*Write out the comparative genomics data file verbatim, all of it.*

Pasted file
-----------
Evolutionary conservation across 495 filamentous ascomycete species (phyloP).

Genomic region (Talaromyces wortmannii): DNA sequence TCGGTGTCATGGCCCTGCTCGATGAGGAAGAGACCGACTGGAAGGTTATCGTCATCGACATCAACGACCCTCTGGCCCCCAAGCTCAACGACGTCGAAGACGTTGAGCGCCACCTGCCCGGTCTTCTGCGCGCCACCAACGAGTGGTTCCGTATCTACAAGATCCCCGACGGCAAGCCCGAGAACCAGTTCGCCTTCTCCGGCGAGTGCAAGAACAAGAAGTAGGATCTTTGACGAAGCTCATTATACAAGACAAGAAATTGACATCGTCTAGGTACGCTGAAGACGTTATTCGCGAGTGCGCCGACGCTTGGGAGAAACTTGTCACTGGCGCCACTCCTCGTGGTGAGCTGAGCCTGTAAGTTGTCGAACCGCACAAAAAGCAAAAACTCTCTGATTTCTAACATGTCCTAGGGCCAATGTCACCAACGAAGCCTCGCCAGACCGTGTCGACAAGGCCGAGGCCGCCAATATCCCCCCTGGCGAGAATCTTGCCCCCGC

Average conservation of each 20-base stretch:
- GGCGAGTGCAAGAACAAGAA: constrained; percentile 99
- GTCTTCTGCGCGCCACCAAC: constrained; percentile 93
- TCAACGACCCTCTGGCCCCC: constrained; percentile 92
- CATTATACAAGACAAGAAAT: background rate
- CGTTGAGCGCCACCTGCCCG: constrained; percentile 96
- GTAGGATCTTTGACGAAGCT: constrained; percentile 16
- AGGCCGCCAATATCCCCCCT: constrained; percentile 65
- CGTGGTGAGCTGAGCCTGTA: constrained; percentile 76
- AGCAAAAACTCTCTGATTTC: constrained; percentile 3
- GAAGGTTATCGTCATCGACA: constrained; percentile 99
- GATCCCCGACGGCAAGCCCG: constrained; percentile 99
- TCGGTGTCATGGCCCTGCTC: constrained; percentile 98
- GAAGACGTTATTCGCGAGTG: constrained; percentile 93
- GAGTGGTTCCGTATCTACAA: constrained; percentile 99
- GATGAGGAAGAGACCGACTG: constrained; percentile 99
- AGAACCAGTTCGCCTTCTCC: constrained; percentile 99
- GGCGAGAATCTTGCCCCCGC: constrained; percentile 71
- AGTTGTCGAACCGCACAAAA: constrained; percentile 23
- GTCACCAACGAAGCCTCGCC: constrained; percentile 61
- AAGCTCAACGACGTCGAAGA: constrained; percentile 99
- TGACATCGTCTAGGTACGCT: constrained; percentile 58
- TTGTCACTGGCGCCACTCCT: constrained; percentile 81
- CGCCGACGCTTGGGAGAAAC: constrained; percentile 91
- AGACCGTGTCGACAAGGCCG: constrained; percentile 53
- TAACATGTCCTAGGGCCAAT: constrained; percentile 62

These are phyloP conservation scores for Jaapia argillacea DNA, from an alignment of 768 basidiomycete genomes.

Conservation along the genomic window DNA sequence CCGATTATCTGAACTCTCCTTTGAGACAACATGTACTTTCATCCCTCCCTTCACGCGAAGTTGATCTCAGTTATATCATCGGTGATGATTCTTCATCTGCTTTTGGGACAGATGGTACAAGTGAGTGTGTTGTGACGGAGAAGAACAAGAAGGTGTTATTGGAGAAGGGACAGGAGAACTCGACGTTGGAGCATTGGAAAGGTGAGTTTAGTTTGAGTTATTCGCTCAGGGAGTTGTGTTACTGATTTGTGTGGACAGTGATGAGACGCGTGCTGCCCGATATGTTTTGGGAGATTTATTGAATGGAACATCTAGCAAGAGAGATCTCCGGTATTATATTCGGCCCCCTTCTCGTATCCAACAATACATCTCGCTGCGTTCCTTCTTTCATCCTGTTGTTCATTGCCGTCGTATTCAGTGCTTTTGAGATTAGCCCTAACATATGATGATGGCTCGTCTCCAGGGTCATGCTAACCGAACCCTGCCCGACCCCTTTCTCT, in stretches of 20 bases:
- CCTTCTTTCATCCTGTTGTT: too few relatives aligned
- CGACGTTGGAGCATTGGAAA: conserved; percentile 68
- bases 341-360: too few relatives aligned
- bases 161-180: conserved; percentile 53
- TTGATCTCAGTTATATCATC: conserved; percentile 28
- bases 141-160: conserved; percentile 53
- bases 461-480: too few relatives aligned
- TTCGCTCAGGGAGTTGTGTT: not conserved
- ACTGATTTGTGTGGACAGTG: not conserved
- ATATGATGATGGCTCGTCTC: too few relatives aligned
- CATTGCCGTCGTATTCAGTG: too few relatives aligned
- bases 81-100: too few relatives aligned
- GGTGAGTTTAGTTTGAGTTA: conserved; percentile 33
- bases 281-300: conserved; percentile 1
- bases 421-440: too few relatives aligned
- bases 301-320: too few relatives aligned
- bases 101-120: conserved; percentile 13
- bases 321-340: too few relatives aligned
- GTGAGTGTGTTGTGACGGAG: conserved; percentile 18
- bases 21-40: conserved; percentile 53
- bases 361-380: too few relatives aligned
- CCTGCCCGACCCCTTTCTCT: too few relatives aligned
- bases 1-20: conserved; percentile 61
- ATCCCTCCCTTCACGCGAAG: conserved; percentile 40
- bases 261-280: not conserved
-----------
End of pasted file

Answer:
Evolutionary conservation across 495 filamentous ascomycete species (phyloP).

Genomic region (Talaromyces wortmannii): DNA sequence TCGGTGTCATGGCCCTGCTCGATGAGGAAGAGACCGACTGGAAGGTTATCGTCATCGACATCAACGACCCTCTGGCCCCCAAGCTCAACGACGTCGAAGACGTTGAGCGCCACCTGCCCGGTCTTCTGCGCGCCACCAACGAGTGGTTCCGTATCTACAAGATCCCCGACGGCAAGCCCGAGAACCAGTTCGCCTTCTCCGGCGAGTGCAAGAACAAGAAGTAGGATCTTTGACGAAGCTCATTATACAAGACAAGAAATTGACATCGTCTAGGTACGCTGAAGACGTTATTCGCGAGTGCGCCGACGCTTGGGAGAAACTTGTCACTGGCGCCACTCCTCGTGGTGAGCTGAGCCTGTAAGTTGTCGAACCGCACAAAAAGCAAAAACTCTCTGATTTCTAACATGTCCTAGGGCCAATGTCACCAACGAAGCCTCGCCAGACCGTGTCGACAAGGCCGAGGCCGCCAATATCCCCCCTGGCGAGAATCTTGCCCCCGC

Average conservation of each 20-base stretch:
- GGCGAGTGCAAGAACAAGAA: constrained; percentile 99
- GTCTTCTGCGCGCCACCAAC: constrained; percentile 93
- TCAACGACCCTCTGGCCCCC: constrained; percentile 92
- CATTATACAAGACAAGAAAT: background rate
- CGTTGAGCGCCACCTGCCCG: constrained; percentile 96
- GTAGGATCTTTGACGAAGCT: constrained; percentile 16
- AGGCCGCCAATATCCCCCCT: constrained; percentile 65
- CGTGGTGAGCTGAGCCTGTA: constrained; percentile 76
- AGCAAAAACTCTCTGATTTC: constrained; percentile 3
- GAAGGTTATCGTCATCGACA: constrained; percentile 99
- GATCCCCGACGGCAAGCCCG: constrained; percentile 99
- TCGGTGTCATGGCCCTGCTC: constrained; percentile 98
- GAAGACGTTATTCGCGAGTG: constrained; percentile 93
- GAGTGGTTCCGTATCTACAA: constrained; percentile 99
- GATGAGGAAGAGACCGACTG: constrained; percentile 99
- AGAACCAGTTCGCCTTCTCC: constrained; percentile 99
- GGCGAGAATCTTGCCCCCGC: constrained; percentile 71
- AGTTGTCGAACCGCACAAAA: constrained; percentile 23
- GTCACCAACGAAGCCTCGCC: constrained; percentile 61
- AAGCTCAACGACGTCGAAGA: constrained; percentile 99
- TGACATCGTCTAGGTACGCT: constrained; percentile 58
- TTGTCACTGGCGCCACTCCT: constrained; percentile 81
- CGCCGACGCTTGGGAGAAAC: constrained; percentile 91
- AGACCGTGTCGACAAGGCCG: constrained; percentile 53
- TAACATGTCCTAGGGCCAAT: constrained; percentile 62

These are phyloP conservation scores for Jaapia argillacea DNA, from an alignment of 768 basidiomycete genomes.

Conservation along the genomic window DNA sequence CCGATTATCTGAACTCTCCTTTGAGACAACATGTACTTTCATCCCTCCCTTCACGCGAAGTTGATCTCAGTTATATCATCGGTGATGATTCTTCATCTGCTTTTGGGACAGATGGTACAAGTGAGTGTGTTGTGACGGAGAAGAACAAGAAGGTGTTATTGGAGAAGGGACAGGAGAACTCGACGTTGGAGCATTGGAAAGGTGAGTTTAGTTTGAGTTATTCGCTCAGGGAGTTGTGTTACTGATTTGTGTGGACAGTGATGAGACGCGTGCTGCCCGATATGTTTTGGGAGATTTATTGAATGGAACATCTAGCAAGAGAGATCTCCGGTATTATATTCGGCCCCCTTCTCGTATCCAACAATACATCTCGCTGCGTTCCTTCTTTCATCCTGTTGTTCATTGCCGTCGTATTCAGTGCTTTTGAGATTAGCCCTAACATATGATGATGGCTCGTCTCCAGGGTCATGCTAACCGAACCCTGCCCGACCCCTTTCTCT, in stretches of 20 bases:
- CCTTCTTTCATCCTGTTGTT: too few relatives aligned
- CGACGTTGGAGCATTGGAAA: conserved; percentile 68
- bases 341-360: too few relatives aligned
- bases 161-180: conserved; percentile 53
- TTGATCTCAGTTATATCATC: conserved; percentile 28
- bases 141-160: conserved; percentile 53
- bases 461-480: too few relatives aligned
- TTCGCTCAGGGAGTTGTGTT: not conserved
- ACTGATTTGTGTGGACAGTG: not conserved
- ATATGATGATGGCTCGTCTC: too few relatives aligned
- CATTGCCGTCGTATTCAGTG: too few relatives aligned
- bases 81-100: too few relatives aligned
- GGTGAGTTTAGTTTGAGTTA: conserved; percentile 33
- bases 281-300: conserved; percentile 1
- bases 421-440: too few relatives aligned
- bases 301-320: too few relatives aligned
- bases 101-120: conserved; percentile 13
- bases 321-340: too few relatives aligned
- GTGAGTGTGTTGTGACGGAG: conserved; percentile 18
- bases 21-40: conserved; percentile 53
- bases 361-380: too few relatives aligned
- CCTGCCCGACCCCTTTCTCT: too few relatives aligned
- bases 1-20: conserved; percentile 61
- ATCCCTCCCTTCACGCGAAG: conserved; percentile 40
- bases 261-280: not conserved